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Am J Respir Crit Care Med. 2003 Dec 1;168(11):1277-92.

Bronchiolar disorders.

Author information

1
Division of Pulmonary and Critical Care Medicine, Department of Laboratory Medicine and Pathology, Mayo Clinic, Rochester, Minnesota 55905, USA. ryu.jay@mayo.edu

Abstract

Bronchiolar abnormalities are relatively common and occur in a variety of clinical settings. Various histopathologic patterns of bronchiolar injury have been described and have led to confusing nomenclature with redundant and overlapping terms. Some histopathologic patterns of bronchiolar disease may be relatively unique to a specific clinical context but others are nonspecific with respect to either etiology or pathogenesis. Herein, we present a scheme separating (1) those disorders in which the bronchiolar disease is the predominant abnormality (primary bronchiolar disorders) from (2) parenchymal disorders with prominent bronchiolar involvement and (3) bronchiolar involvement in large airway diseases. Primary bronchiolar disorders include constrictive bronchiolitis (obliterative bronchiolitis, bronchiolitis obliterans), acute bronchiolitis, diffuse panbronchiolitis, respiratory bronchiolitis, mineral dust airway disease, follicular bronchiolitis, and a few other rare variants. Prominent bronchiolar involvement may be seen in several interstitial lung diseases, including hypersensitivity pneumonitis, respiratory bronchiolitis-associated interstitial lung disease, cryptogenic organizing pneumonia (idiopathic bronchiolitis obliterans organizing pneumonia), and pulmonary Langerhans' cell histiocytosis. Large airway diseases that commonly involve bronchioles include bronchiectasis, asthma, and chronic obstructive pulmonary disease. The clinical relevance of a bronchiolar lesion is best determined by identifying the underlying histopathologic pattern and assessing the correlative clinico-physiologic-radiologic context.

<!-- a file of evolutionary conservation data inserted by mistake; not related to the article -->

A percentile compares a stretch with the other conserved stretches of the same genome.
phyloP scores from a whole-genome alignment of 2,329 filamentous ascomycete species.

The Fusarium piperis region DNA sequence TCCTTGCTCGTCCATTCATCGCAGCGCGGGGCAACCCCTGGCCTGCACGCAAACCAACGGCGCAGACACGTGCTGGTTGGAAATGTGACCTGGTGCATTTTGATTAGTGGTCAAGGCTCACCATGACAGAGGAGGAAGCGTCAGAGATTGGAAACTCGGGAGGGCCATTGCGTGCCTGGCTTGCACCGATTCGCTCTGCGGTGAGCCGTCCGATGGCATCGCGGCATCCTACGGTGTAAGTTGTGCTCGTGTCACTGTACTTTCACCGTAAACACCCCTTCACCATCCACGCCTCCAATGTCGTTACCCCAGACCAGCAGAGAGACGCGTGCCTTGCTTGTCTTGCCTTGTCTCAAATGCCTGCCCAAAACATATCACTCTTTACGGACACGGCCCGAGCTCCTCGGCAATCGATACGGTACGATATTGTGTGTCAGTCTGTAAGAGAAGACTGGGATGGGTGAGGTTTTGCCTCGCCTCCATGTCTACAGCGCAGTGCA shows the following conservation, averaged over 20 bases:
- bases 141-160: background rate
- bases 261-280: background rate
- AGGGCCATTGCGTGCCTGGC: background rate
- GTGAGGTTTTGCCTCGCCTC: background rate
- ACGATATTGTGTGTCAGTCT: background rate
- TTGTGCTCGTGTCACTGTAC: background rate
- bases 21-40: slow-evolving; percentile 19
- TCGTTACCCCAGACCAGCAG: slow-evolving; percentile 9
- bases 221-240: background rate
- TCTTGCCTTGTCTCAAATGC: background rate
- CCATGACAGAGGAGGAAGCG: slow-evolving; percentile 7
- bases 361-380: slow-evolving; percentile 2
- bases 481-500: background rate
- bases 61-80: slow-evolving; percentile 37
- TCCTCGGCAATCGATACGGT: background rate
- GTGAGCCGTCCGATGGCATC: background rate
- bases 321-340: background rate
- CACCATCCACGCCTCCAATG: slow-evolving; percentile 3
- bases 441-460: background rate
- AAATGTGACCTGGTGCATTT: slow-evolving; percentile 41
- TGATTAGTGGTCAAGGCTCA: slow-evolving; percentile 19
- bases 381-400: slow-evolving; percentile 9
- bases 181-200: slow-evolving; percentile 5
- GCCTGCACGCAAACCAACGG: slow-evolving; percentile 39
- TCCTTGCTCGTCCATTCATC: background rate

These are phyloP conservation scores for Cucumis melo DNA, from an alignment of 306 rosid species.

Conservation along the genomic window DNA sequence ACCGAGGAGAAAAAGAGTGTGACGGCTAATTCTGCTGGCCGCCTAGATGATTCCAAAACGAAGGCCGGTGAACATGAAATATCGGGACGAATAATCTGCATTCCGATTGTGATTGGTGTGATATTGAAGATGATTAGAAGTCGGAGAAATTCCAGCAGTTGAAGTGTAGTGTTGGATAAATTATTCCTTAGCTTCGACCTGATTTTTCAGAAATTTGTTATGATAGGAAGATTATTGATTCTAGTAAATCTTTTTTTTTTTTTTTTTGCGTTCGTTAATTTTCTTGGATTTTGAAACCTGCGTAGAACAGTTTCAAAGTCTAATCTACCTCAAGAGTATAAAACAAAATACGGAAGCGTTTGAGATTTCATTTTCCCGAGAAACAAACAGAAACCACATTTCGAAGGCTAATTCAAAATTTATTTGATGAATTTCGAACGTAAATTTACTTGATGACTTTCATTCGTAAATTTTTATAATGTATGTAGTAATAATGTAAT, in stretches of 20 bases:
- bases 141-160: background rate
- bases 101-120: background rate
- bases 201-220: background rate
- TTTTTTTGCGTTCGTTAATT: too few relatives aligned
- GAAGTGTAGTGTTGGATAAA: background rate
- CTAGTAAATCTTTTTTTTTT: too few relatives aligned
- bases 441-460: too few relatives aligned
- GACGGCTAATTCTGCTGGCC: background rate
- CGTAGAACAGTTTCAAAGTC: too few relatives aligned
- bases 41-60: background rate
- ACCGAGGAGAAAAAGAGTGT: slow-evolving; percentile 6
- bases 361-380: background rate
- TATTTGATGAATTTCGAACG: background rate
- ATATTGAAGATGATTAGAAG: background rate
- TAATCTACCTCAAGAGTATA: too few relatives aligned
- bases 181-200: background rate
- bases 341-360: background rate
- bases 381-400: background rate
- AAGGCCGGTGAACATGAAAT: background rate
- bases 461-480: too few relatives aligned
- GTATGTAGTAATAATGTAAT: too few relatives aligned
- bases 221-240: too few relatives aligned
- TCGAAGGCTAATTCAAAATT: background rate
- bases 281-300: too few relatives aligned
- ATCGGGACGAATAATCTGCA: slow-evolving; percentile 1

PMID:
14644923
DOI:
10.1164/rccm.200301-053SO
[Indexed for MEDLINE]
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